The battle is always over the Bible. Is the Bible inspired, infallible, inerrant, and sufficient? I grew up in a context where a mere biblicism reigned that said, “No creed but Christ.” There is such a need for believers to know historical theology expressed through creeds, confessions, and catechisms. Two books that show this very well are The Creedal Imperative by Carl Trueman and Baptists and the Christian Tradition edited by Matthew Emerson, Christopher Emersion, and Lucas Stamps. Yet, we must never get away from the foundational truth that Christians believe: God reveals Himself redemptively through His Word. Who will bring the book? As our nation undergoes a lot of turmoil as a result of the pandemic and questions surround social injustice, where will the church stand? Do we still matter? If the church seeks to adopt strategies, programs, and actions that mimic the world, we dilute our witness. Christ calls us to be salt and light in this world (Matt. 5:13-16). Those two descriptions mean that the church stands out as unique in this world. If the church is not guarded, the pragmatism that says sweet tea for the Lord’s Supper is fine and that we must win the lost at any cost will springboard to a new legalism that calls for perpetual penance with no grace and no forgiveness.

Lord, Revive Your Work

These are confusing and challenging times. I would never want to minimize the seriousness of the pandemic or the social strife in our nation that is a result of real injustices. However, “preach the gospel” does not need to be mocked or belittled. True, there is a lot more involved in that than just a 40 minute sermon on a Sunday. Yet, I fear that we can easily forget that revival comes through the Spirit’s extraordinary usage of the ordinary means of grace (to paraphrase Iain Murray). Do we believe that the Lord still uses His church entrusted with the gospel to change lives? Will revival come in our land if we tear down enough statues or will it come if the people of God get serious about God again? The church is not in need of a political program but a spiritual reinvigoration from on high.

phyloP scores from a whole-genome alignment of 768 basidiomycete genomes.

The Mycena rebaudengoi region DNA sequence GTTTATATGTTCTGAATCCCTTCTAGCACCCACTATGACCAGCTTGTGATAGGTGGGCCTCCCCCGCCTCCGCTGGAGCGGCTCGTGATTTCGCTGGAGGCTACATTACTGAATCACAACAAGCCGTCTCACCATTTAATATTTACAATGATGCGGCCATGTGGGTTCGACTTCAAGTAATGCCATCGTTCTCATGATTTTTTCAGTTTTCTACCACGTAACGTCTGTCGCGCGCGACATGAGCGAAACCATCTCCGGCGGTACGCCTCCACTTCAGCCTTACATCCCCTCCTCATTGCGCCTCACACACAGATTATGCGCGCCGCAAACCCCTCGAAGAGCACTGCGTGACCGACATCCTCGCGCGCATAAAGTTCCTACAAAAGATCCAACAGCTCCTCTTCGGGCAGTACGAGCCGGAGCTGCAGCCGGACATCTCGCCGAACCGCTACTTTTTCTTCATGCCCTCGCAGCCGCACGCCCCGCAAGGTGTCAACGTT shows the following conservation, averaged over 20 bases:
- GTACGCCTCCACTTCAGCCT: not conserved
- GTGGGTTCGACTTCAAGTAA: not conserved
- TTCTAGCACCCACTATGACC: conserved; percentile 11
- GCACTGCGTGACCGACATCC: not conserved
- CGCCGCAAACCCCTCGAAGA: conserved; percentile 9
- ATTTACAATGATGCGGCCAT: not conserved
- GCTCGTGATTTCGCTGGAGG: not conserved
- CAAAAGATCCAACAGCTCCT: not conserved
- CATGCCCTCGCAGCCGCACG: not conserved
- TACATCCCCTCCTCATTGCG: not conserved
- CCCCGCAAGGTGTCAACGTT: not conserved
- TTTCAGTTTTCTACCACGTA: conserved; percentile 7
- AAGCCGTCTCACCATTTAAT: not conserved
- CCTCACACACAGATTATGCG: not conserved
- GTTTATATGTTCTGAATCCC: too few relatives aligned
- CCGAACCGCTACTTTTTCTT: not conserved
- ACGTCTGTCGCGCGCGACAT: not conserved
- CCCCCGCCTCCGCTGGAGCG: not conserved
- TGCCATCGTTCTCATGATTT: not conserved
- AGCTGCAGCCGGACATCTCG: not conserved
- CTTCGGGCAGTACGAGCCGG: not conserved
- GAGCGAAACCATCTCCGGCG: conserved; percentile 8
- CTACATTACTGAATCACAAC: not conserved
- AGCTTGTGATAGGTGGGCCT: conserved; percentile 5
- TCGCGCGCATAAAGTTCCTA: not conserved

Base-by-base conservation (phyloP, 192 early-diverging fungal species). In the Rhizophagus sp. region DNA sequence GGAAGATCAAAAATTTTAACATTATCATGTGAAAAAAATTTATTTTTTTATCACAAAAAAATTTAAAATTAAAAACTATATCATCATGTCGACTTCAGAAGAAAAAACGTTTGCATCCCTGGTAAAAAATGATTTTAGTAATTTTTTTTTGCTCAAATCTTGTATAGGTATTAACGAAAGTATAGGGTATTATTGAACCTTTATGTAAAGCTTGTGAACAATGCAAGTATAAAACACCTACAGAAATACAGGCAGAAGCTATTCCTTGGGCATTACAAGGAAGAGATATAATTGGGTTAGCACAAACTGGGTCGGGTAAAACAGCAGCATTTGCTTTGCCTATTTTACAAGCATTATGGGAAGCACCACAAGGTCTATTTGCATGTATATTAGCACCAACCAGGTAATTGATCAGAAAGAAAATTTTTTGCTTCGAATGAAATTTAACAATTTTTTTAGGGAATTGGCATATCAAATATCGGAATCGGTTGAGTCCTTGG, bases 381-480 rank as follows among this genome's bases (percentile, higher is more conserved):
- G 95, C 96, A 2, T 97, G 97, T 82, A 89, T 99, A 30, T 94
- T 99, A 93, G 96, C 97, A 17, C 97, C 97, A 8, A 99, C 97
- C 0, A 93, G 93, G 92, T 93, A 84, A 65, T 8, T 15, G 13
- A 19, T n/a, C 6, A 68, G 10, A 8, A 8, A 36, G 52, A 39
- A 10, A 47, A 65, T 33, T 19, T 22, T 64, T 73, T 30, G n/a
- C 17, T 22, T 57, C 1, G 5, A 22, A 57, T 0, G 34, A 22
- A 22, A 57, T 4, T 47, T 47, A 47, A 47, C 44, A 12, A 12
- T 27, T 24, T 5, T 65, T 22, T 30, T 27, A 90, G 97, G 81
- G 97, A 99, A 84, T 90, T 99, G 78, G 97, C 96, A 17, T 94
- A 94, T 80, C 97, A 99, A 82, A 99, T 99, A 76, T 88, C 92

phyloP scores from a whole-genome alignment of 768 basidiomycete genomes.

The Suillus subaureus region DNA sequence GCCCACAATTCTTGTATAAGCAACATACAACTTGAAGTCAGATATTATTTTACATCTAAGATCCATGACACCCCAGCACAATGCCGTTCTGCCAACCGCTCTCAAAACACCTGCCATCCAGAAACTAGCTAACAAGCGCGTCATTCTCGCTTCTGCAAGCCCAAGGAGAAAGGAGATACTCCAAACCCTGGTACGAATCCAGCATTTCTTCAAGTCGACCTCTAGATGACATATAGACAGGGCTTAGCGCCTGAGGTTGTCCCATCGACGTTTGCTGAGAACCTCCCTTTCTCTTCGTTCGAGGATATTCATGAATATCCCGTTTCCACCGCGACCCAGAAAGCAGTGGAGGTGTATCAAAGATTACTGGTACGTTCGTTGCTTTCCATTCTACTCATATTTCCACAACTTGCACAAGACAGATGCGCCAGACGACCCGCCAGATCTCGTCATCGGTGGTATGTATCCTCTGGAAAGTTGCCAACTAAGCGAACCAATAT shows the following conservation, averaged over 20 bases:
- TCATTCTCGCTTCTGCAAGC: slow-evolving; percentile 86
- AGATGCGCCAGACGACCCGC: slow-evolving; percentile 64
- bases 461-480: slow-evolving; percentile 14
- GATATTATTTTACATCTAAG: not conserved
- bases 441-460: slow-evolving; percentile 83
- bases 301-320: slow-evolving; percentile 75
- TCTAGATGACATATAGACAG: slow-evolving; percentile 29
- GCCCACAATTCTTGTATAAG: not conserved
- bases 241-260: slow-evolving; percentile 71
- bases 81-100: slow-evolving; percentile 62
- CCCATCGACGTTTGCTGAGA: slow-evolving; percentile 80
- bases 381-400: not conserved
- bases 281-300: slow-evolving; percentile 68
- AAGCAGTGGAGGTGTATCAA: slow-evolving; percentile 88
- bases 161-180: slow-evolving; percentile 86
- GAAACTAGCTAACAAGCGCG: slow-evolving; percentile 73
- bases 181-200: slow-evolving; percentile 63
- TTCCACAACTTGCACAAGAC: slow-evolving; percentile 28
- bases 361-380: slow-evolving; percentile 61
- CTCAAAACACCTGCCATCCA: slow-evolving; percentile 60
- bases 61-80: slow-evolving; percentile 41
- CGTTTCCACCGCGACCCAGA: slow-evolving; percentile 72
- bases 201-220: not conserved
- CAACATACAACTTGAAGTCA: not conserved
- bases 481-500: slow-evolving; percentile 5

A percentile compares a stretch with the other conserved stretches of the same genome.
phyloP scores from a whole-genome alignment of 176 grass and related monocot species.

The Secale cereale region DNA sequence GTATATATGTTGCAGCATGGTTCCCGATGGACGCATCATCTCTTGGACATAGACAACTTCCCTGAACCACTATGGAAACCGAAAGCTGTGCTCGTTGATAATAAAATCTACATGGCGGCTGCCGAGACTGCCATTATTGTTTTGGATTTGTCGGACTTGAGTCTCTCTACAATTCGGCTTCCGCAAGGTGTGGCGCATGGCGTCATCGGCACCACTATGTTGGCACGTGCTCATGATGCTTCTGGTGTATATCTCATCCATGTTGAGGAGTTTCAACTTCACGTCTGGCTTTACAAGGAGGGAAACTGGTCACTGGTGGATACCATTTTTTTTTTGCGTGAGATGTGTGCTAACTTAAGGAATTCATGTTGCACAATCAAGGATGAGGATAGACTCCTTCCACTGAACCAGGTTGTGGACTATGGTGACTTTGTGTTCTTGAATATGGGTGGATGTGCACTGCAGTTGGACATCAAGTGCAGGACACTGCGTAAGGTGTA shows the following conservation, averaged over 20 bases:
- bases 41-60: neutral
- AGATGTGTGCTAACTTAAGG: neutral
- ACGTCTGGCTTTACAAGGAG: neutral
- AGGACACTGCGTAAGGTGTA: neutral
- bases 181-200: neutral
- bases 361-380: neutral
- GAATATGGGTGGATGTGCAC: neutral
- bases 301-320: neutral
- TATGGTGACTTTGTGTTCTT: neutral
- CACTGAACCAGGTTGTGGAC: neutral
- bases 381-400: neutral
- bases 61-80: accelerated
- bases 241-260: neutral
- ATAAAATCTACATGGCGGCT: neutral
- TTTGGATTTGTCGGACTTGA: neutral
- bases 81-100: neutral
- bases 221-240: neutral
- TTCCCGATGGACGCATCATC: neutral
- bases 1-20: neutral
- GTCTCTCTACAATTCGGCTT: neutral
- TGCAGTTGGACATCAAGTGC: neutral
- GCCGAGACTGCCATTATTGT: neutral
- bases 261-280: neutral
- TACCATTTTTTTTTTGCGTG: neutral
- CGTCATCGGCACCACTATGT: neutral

True revival and transformation will come by way of the church reading, praying, singing, preaching, and seeing the Word. The ordinary means of grace are enough for our lives and they are the channels by which life is brought where death reigned. The church needs to rediscover faithful preaching of the law and the gospel as well as understanding how we function as spiritual exiles who seek to be good citizens. Much of this sounds simple and that is where the problem often lies with us. We wonder how God can use the ordinary in an extraordinary way. Let us search the Scriptures anew and trace the stories of church history out: they testify to the amazing grace of God at work in an army of ordinary people!


The church still matters! Jesus promised that the gates of hell would not prevail against His bride! As we continue to sojourn through this trying year, may our hearts remember that nations come and go but the church of Jesus Christ remains. Let us give ourselves to being faithful members in a local church feasting upon the ordinary means of grace. May pastors equip the flock to go out into their communities and serve as faithful ambassadors of the King. Our families, friends, and neighbors do not need more political commentary and COVID analysis: they need gospel truth. This is why the church still matters! May the Spirit give us spiritual clarity not to forget that!